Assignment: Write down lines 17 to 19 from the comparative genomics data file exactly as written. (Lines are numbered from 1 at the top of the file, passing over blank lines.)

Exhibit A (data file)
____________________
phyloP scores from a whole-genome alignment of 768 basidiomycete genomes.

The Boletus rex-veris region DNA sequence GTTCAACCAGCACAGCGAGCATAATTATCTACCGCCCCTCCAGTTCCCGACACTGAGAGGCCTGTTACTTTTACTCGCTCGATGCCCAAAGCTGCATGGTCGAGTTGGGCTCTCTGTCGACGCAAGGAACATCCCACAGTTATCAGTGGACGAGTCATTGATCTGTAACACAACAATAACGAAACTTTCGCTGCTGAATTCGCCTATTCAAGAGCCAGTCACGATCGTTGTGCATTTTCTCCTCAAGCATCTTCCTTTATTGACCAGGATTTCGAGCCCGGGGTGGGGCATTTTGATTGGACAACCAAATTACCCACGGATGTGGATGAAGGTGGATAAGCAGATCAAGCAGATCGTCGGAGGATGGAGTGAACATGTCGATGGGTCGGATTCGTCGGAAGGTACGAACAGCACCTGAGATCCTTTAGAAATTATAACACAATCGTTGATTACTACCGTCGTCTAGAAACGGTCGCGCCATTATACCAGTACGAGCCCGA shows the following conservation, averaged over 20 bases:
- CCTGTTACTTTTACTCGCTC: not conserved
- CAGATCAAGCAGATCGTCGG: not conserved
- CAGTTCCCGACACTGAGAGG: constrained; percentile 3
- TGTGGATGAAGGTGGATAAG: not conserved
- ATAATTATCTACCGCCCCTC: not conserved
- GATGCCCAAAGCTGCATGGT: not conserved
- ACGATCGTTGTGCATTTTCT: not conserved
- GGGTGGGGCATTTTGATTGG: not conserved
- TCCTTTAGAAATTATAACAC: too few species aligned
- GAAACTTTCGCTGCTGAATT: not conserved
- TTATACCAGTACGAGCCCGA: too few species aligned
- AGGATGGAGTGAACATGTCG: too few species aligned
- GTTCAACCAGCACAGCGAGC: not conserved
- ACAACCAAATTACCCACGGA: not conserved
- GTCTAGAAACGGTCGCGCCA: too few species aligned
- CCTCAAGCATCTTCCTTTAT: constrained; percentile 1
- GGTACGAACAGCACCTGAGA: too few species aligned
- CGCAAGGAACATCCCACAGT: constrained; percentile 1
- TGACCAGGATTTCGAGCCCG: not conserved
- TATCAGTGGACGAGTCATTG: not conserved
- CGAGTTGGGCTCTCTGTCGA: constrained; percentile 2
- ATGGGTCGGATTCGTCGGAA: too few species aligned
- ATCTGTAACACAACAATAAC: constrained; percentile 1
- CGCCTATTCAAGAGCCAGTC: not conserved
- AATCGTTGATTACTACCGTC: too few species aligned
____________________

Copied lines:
- GTCTAGAAACGGTCGCGCCA: too few species aligned
- CCTCAAGCATCTTCCTTTAT: constrained; percentile 1
- GGTACGAACAGCACCTGAGA: too few species aligned